Will a franchise that encourages you to bring your own bowl and bikes their deliveries thrive in the land of Tex Mex and BBQ? Javier Bueno, owner of Third Coast Produce, thinks so. He and his wife Teresa signed a franchise agreement to open 20 Freshii stores in the Houston area, the first locations in 2010.
The Chicago-based company originated in Toronto, where founder/CEO Matthew Corrin opened the first locations (then called Lettuce Eatery) in 2005. You may have seen him talk about the company's inception in a Visa Business commercial. Corrin bills his creation as "...the new generation of quick service dining. We offer a delicious, fully customizable menu you can eat from every day, to suit any diet. Our atmosphere is chill, our staff -- friendly, our packaging -- co-friendly, and our ingredients -- fresh, whole, simple, and honest." No, it's not a misprint. He said "chill."
The restaurants offer packaging made from eco-friendly biodegradable vegetable starches. Their prep process of "shaking [the] meals" in biodegradable bags is five to seven times more efficient than washing dishes, and if you bring your own bowl, they will "gladly" wash it and fill it with your meal. Everything in the stores either biodegrades naturally into the earth or is easily recyclable. The restaurants themselves are custom designed to use fewer and greener materials; "no energy-hungry dishwashers, hoods, ranges, or ovens." Deliveries are biked or walked (I'll be interested to see if this is the case in Houston, considering that yesterday's high with heat index was 108 degrees.) Freshii also claims to only buy from farms with environmentally responsible growth methods, where workers are treated and paid fairly.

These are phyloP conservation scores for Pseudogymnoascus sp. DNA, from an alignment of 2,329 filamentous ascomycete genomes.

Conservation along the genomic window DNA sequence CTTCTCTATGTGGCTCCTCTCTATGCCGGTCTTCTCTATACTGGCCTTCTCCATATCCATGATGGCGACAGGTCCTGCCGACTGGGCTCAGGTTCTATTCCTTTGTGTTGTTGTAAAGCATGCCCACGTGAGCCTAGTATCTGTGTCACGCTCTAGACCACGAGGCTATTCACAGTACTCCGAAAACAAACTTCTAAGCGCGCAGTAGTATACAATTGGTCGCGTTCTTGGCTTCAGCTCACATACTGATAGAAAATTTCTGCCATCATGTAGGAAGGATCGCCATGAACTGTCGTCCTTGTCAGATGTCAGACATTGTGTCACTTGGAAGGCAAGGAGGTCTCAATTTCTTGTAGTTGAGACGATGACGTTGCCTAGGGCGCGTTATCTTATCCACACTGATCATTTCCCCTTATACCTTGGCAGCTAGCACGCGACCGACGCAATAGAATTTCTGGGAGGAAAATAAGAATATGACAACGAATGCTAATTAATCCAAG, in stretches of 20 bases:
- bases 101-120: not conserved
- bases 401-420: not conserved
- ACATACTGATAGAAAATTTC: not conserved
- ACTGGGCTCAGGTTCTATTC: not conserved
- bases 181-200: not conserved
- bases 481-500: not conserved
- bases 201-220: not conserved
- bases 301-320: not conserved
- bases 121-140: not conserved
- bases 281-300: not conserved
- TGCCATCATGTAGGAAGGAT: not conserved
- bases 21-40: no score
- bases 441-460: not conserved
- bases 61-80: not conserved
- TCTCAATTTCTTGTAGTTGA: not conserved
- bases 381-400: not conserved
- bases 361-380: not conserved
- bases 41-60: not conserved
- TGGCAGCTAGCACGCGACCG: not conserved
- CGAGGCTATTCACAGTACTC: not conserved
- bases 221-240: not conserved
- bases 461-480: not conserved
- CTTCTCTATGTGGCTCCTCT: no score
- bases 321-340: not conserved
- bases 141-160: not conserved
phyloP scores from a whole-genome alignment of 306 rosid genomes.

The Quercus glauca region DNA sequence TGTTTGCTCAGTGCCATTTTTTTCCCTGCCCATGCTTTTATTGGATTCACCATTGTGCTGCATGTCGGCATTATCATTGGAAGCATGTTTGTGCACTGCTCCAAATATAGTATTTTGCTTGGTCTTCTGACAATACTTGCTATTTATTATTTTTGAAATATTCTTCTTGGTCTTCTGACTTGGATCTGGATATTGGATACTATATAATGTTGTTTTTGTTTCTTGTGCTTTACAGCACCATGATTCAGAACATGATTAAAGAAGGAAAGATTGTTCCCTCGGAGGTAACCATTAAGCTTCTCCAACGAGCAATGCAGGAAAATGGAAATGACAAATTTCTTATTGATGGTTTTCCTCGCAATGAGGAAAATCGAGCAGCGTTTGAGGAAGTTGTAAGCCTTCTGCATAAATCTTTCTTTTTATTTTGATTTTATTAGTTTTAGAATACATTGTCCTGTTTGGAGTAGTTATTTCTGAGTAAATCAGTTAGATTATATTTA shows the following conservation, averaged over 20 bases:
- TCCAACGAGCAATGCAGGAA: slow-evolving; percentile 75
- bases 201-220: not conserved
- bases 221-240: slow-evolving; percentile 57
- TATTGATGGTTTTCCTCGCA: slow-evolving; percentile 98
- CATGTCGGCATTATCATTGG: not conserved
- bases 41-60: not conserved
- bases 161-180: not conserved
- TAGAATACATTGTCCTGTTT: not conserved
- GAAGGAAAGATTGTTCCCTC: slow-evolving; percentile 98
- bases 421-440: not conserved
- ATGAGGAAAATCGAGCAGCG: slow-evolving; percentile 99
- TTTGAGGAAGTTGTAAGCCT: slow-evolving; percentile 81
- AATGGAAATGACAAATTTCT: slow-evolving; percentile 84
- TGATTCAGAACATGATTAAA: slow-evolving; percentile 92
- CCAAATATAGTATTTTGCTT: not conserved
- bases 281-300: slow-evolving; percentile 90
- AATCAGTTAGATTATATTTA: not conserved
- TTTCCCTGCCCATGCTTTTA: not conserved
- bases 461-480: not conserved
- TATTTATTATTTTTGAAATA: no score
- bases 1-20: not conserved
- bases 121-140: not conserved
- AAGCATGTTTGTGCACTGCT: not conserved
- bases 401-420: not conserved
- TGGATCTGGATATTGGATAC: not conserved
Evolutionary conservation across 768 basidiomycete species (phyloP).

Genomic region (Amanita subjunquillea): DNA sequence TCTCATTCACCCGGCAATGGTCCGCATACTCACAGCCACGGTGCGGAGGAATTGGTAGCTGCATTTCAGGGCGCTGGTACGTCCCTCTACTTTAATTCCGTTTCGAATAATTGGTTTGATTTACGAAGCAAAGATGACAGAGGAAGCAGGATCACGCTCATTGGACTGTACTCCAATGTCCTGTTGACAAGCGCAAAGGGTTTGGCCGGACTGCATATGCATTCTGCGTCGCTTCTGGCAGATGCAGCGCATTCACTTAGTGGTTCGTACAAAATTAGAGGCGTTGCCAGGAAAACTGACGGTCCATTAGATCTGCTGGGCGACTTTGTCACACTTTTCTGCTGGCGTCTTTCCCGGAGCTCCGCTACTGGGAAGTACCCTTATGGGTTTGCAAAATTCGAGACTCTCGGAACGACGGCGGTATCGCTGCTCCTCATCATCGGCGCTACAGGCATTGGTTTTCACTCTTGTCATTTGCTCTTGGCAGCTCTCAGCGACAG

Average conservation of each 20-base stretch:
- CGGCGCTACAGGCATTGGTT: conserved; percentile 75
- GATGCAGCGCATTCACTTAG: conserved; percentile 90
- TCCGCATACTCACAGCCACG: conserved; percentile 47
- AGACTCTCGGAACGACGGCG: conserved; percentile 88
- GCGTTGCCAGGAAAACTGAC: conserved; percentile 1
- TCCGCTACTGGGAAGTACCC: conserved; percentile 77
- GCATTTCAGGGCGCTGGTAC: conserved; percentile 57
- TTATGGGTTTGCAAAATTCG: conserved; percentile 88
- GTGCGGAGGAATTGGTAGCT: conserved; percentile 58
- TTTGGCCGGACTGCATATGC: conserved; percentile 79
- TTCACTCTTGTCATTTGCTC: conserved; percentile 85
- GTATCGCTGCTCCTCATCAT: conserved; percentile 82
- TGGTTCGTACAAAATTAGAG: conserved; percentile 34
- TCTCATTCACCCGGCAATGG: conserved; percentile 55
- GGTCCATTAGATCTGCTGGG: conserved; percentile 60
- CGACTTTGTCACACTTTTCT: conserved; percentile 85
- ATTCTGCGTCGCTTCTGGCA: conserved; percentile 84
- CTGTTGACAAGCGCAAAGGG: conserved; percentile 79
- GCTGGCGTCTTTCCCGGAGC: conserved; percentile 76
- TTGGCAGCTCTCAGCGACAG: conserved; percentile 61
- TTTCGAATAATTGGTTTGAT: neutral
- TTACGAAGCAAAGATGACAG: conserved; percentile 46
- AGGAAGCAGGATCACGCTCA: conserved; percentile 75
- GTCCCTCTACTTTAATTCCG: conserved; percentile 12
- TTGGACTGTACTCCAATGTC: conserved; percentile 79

Freshii isn't very chill when it comes to health. Slackers be forewarned: The online menu features a nutritional value calculator at the bottom right, which totals the stats of your meal as you check off items, and potential source of major time suckage and/or guilt. Freshii's fare consists mainly of build-your-own salads, wraps, rice bowls, and soups personalized with ingredients from three categories: "light," "balanced," and "classic" (we're guessing classic = naughty). But I didn't realize how deep the rabbit hole went until I came across an satirical April 10 press release issued in response to two caloric chart toppers, KFC's Double-Down and IHOP's Pancake Stacker. It reads:
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"Been to panckake heaven, done the chicken bun, don't miss Freshii's new atmospheric twist. Salad, meet air...Freshii's Light As Air marries fat-free, zero-calorie lettuce filled with organically grown air, all surrounded by a double dose rainbow of zero-calorie oxygen molecules. Light as Air is available solo or in a combo meal, which marries hydrogen and an extra helping of oxygen to the mix."
So...um...can I get bacon on that?
Freshii's manifesto may feel a bit radical, but as long as there are 10-minute lunch breaks, desperate dieters, and exhausted soccer moms, there will be a market for fast and fresh. Their business model is clean, minimalistic and hip, while giving diners the feeling that they did something good for the environment and their bodies, just by eating there. If the stores are well managed and the produce quality is kept a top priority (per the website) the Houston stores should do quite well, in both Inner Loop and suburban regions.
Check out what our sister publication in Denver had to sayabout Freshii back in May.